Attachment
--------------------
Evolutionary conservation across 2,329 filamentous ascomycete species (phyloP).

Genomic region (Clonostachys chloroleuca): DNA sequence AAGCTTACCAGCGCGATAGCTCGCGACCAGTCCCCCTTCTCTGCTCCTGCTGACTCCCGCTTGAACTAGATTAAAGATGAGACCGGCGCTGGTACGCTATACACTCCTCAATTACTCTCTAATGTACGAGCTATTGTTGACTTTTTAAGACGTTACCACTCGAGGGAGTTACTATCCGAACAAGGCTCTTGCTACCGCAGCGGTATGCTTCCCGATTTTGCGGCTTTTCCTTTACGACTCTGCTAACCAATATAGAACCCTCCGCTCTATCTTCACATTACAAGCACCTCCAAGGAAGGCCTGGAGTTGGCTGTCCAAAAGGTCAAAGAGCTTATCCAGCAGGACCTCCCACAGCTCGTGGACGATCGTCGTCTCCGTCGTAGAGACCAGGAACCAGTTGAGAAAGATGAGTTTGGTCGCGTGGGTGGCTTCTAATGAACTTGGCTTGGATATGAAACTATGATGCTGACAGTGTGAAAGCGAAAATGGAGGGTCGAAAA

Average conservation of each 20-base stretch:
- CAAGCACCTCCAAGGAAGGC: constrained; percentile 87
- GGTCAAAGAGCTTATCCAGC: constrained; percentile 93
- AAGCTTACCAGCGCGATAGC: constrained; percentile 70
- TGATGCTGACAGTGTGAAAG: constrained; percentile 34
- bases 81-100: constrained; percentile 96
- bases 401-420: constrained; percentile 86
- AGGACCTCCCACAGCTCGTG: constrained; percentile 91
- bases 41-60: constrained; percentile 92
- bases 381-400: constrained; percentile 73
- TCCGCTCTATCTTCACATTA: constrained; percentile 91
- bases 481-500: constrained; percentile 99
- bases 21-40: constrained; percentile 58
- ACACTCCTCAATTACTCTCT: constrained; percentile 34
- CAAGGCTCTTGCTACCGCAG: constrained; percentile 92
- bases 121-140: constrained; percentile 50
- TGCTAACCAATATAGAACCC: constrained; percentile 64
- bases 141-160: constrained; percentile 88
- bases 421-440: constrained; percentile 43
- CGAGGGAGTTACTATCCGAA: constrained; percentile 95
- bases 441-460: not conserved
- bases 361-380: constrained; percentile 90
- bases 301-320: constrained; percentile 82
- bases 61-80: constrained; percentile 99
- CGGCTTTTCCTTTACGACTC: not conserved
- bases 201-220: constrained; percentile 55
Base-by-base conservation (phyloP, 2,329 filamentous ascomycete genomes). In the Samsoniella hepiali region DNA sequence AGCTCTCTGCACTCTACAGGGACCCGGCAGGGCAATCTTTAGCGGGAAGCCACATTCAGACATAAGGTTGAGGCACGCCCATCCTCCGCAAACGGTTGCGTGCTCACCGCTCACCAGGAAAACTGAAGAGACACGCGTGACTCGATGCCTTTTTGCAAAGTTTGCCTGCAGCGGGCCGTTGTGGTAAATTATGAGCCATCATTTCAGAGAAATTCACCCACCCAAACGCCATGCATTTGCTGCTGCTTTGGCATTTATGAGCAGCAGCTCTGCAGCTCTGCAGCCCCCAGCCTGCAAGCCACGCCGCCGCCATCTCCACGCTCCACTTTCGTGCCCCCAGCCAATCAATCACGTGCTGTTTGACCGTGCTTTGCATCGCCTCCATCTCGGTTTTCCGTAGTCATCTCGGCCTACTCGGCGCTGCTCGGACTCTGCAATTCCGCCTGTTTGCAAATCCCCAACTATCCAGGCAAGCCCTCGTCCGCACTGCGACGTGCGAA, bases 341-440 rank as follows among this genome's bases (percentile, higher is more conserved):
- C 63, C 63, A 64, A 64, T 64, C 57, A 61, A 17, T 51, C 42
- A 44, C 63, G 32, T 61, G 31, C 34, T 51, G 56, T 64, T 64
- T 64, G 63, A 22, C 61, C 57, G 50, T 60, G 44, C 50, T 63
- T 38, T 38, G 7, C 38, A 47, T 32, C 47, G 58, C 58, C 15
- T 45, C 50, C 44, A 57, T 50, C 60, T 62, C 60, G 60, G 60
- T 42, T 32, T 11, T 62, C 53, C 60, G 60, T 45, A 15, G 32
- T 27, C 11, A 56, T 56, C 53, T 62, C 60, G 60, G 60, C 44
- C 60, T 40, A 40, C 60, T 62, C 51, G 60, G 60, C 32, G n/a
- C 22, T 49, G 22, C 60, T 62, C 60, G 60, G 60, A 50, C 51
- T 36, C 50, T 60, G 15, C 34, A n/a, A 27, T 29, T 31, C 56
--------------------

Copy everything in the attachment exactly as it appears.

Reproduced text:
Evolutionary conservation across 2,329 filamentous ascomycete species (phyloP).

Genomic region (Clonostachys chloroleuca): DNA sequence AAGCTTACCAGCGCGATAGCTCGCGACCAGTCCCCCTTCTCTGCTCCTGCTGACTCCCGCTTGAACTAGATTAAAGATGAGACCGGCGCTGGTACGCTATACACTCCTCAATTACTCTCTAATGTACGAGCTATTGTTGACTTTTTAAGACGTTACCACTCGAGGGAGTTACTATCCGAACAAGGCTCTTGCTACCGCAGCGGTATGCTTCCCGATTTTGCGGCTTTTCCTTTACGACTCTGCTAACCAATATAGAACCCTCCGCTCTATCTTCACATTACAAGCACCTCCAAGGAAGGCCTGGAGTTGGCTGTCCAAAAGGTCAAAGAGCTTATCCAGCAGGACCTCCCACAGCTCGTGGACGATCGTCGTCTCCGTCGTAGAGACCAGGAACCAGTTGAGAAAGATGAGTTTGGTCGCGTGGGTGGCTTCTAATGAACTTGGCTTGGATATGAAACTATGATGCTGACAGTGTGAAAGCGAAAATGGAGGGTCGAAAA

Average conservation of each 20-base stretch:
- CAAGCACCTCCAAGGAAGGC: constrained; percentile 87
- GGTCAAAGAGCTTATCCAGC: constrained; percentile 93
- AAGCTTACCAGCGCGATAGC: constrained; percentile 70
- TGATGCTGACAGTGTGAAAG: constrained; percentile 34
- bases 81-100: constrained; percentile 96
- bases 401-420: constrained; percentile 86
- AGGACCTCCCACAGCTCGTG: constrained; percentile 91
- bases 41-60: constrained; percentile 92
- bases 381-400: constrained; percentile 73
- TCCGCTCTATCTTCACATTA: constrained; percentile 91
- bases 481-500: constrained; percentile 99
- bases 21-40: constrained; percentile 58
- ACACTCCTCAATTACTCTCT: constrained; percentile 34
- CAAGGCTCTTGCTACCGCAG: constrained; percentile 92
- bases 121-140: constrained; percentile 50
- TGCTAACCAATATAGAACCC: constrained; percentile 64
- bases 141-160: constrained; percentile 88
- bases 421-440: constrained; percentile 43
- CGAGGGAGTTACTATCCGAA: constrained; percentile 95
- bases 441-460: not conserved
- bases 361-380: constrained; percentile 90
- bases 301-320: constrained; percentile 82
- bases 61-80: constrained; percentile 99
- CGGCTTTTCCTTTACGACTC: not conserved
- bases 201-220: constrained; percentile 55
Base-by-base conservation (phyloP, 2,329 filamentous ascomycete genomes). In the Samsoniella hepiali region DNA sequence AGCTCTCTGCACTCTACAGGGACCCGGCAGGGCAATCTTTAGCGGGAAGCCACATTCAGACATAAGGTTGAGGCACGCCCATCCTCCGCAAACGGTTGCGTGCTCACCGCTCACCAGGAAAACTGAAGAGACACGCGTGACTCGATGCCTTTTTGCAAAGTTTGCCTGCAGCGGGCCGTTGTGGTAAATTATGAGCCATCATTTCAGAGAAATTCACCCACCCAAACGCCATGCATTTGCTGCTGCTTTGGCATTTATGAGCAGCAGCTCTGCAGCTCTGCAGCCCCCAGCCTGCAAGCCACGCCGCCGCCATCTCCACGCTCCACTTTCGTGCCCCCAGCCAATCAATCACGTGCTGTTTGACCGTGCTTTGCATCGCCTCCATCTCGGTTTTCCGTAGTCATCTCGGCCTACTCGGCGCTGCTCGGACTCTGCAATTCCGCCTGTTTGCAAATCCCCAACTATCCAGGCAAGCCCTCGTCCGCACTGCGACGTGCGAA, bases 341-440 rank as follows among this genome's bases (percentile, higher is more conserved):
- C 63, C 63, A 64, A 64, T 64, C 57, A 61, A 17, T 51, C 42
- A 44, C 63, G 32, T 61, G 31, C 34, T 51, G 56, T 64, T 64
- T 64, G 63, A 22, C 61, C 57, G 50, T 60, G 44, C 50, T 63
- T 38, T 38, G 7, C 38, A 47, T 32, C 47, G 58, C 58, C 15
- T 45, C 50, C 44, A 57, T 50, C 60, T 62, C 60, G 60, G 60
- T 42, T 32, T 11, T 62, C 53, C 60, G 60, T 45, A 15, G 32
- T 27, C 11, A 56, T 56, C 53, T 62, C 60, G 60, G 60, C 44
- C 60, T 40, A 40, C 60, T 62, C 51, G 60, G 60, C 32, G n/a
- C 22, T 49, G 22, C 60, T 62, C 60, G 60, G 60, A 50, C 51
- T 36, C 50, T 60, G 15, C 34, A n/a, A 27, T 29, T 31, C 56